Our little getaway was great. I won't make you jealous with all of the relaxing details, I'll just give you the basic outline of our trip:
1. Drive there-take a nap in the car
2. Get a massage upon arrival
3. Go out to dinner
4. Come back and relax before bed-read my book
5. Sleep without interruption until 9:00 am
6. Eat breakfast
7. Get another massage (hot stone-ahhhhhh)
8. Drive home-take a nap in the car
Sounds nice, huh? It was fun. The place was beautiful. Here was the view from our deck:
Flowers in our room:
When we came back after dinner our bed looked like this:
One awesome plant/tree:
One very mean tree:
And now it's back to reality.
Margarita left yesterday for the Destination Imagination Finals in Knoxville, TN where she will represent Brazil. It was weird seeing her off at the airport-sending her to a different continent in a different hemisphere. She seemed fine with it all though and there were a lot of responsible adults going along, so I'm sure she'll be ok.
Poor Juan Carlos (6 yrs old) cried all the way home from the airport missing her. We finally got him calmed down and in bed when he discovered a note she had left him under his pillow and the tears began again. She left us all hidden notes telling us that she loves us and will miss us. How sweet is that?
My parents are going to be able to go to TN this weekend to see her. I'm pretty sure they deserve some kind of grandparent award. They are always telling me how they wish we lived closer so they could be apart of the kids' activities. I think being willing to fly to Atlanta, rent a car, and drive on to Knoxville to see their granddaughter for 2 1/2 days pretty much proves they are serious about that. Thanks mom and dad!
The wealth at our kids' school never ceases to amaze me. In all the other places we've lived, expats normally far out number local students within an international school and are considered kind of a rich, elite bunch. (Which isn't really true at all since most expats' perceived wealth comes from their company's money anyway, but whatever, that's how it is.) Here in Brazil there are many more Brazilians at the school than foreigners and we expats are kind of like low class hillbillies. They all know that we don't pay for our cars, drivers, apartments or the $25,000 tuition like they do.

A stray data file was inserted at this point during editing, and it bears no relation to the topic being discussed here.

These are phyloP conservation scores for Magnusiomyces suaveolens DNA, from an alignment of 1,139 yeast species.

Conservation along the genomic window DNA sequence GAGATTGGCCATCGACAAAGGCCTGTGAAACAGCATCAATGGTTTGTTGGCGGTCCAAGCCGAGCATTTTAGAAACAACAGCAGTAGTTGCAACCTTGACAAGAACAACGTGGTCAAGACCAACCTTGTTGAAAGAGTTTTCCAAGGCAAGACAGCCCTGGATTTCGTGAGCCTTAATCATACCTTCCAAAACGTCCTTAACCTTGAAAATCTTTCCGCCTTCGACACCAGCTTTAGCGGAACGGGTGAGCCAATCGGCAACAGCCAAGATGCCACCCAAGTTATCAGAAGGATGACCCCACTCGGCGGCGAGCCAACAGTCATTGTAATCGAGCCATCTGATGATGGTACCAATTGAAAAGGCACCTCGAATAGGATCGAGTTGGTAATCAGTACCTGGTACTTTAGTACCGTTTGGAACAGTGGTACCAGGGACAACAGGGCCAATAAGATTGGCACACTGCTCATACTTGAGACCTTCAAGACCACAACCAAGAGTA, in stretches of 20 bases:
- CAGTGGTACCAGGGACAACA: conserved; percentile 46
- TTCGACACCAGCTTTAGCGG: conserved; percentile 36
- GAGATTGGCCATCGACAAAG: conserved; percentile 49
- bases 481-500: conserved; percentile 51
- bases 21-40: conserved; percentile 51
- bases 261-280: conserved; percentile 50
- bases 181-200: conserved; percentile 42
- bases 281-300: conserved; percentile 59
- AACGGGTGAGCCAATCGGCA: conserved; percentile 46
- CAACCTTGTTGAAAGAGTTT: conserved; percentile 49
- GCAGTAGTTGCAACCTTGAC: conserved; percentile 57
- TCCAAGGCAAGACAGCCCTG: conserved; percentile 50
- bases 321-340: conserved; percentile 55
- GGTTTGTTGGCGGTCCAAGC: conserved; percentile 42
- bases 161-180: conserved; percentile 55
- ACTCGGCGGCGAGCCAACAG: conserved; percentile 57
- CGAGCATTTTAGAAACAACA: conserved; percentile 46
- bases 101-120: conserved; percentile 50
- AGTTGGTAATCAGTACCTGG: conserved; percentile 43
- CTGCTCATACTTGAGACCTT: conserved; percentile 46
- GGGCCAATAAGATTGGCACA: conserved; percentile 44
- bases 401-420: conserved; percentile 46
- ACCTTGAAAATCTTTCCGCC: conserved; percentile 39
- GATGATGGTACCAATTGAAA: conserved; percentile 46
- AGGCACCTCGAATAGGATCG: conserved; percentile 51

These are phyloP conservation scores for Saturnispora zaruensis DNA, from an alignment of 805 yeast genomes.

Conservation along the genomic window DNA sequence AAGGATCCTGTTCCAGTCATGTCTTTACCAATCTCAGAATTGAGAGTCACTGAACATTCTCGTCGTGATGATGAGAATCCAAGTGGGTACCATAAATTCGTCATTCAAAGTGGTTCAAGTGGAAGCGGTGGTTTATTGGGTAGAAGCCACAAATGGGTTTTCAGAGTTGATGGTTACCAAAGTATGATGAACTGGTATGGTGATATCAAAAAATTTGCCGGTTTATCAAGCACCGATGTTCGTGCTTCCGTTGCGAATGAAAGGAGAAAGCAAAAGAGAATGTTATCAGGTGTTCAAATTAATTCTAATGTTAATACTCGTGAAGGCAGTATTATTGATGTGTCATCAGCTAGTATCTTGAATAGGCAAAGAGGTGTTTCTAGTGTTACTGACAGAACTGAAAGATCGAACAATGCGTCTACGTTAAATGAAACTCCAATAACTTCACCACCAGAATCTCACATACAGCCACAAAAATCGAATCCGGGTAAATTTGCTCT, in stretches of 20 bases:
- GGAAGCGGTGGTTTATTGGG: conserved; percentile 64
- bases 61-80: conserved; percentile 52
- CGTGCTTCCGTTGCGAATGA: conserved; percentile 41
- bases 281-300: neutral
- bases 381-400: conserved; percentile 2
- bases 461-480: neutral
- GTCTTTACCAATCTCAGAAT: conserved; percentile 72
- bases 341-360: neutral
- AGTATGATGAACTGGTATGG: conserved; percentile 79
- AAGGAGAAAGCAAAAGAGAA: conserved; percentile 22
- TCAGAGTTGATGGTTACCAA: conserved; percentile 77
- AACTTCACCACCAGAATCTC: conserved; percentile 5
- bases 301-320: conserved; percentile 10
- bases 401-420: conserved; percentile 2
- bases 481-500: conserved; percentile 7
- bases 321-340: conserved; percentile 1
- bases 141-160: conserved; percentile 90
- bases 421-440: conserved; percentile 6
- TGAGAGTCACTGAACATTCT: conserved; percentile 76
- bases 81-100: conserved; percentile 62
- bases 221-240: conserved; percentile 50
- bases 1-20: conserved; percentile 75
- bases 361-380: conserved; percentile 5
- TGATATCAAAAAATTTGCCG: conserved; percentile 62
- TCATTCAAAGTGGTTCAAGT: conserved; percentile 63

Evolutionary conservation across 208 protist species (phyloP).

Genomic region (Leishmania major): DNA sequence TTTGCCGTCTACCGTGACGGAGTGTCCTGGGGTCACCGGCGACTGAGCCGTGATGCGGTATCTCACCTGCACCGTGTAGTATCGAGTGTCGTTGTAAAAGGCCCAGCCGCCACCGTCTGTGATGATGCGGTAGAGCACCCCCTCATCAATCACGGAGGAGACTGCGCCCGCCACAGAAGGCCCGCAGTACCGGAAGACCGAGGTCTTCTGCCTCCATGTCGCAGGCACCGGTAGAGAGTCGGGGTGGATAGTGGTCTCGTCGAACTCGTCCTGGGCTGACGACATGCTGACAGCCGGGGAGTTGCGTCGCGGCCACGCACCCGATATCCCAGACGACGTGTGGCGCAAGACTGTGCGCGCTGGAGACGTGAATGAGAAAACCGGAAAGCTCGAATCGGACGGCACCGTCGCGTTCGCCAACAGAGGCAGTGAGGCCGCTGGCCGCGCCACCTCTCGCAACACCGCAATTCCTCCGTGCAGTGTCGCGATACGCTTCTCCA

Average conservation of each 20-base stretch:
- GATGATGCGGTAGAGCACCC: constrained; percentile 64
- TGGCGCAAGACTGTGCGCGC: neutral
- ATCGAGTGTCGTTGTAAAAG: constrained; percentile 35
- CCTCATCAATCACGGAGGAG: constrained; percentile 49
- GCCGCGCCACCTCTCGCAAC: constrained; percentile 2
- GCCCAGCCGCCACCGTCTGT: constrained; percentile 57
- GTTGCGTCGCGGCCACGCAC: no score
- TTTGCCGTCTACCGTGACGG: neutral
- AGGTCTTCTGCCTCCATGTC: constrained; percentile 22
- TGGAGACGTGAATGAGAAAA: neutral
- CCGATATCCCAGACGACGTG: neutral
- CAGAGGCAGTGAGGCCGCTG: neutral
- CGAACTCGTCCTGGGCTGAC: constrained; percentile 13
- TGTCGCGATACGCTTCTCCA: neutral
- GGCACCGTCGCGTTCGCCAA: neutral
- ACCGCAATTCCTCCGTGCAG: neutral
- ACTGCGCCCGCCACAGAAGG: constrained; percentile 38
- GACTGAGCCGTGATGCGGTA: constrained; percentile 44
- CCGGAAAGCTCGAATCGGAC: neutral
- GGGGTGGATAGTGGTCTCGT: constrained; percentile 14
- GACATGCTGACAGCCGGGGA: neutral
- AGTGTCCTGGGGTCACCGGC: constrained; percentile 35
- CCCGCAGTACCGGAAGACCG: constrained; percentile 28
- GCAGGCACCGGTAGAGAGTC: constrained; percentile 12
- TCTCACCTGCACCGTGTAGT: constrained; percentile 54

Most of the local students are load-ed. Julio had a girl with an elephant in his class last year. All sorts of people have Gucci accessories, armoured cars, helicopters, farms in the country, beach houses, and a privileged few even have an island or two (yes, islands). Margarita is one of only three 5th graders that don't have a cell phone-and most all of the kids have an iPhone (or two). One of the kindergartners that came to Juan Carlos's birthday party was even toting a cell phone. (What in the world?)
Anyway, Margarita wanted to know how much spending money we were going to send with her. She informed me that one of her friends was taking $2,000.00 but that another one was only taking $500.00. I asked her how much she had accumulated from her $5.00 weekly allowance. And then I was generous and told her we would match whatever she took out.
So our "poor" daughter is travelling with $120.00 spending money. Which I think is a lot for an 11 year old!
And can I just say I am dreading tomorrow and my little 100 minute run? Uggggh.
(Update: I'm done with the run! Yay! And it wasn't nearly as painful as last week. I can still walk fairly normally.)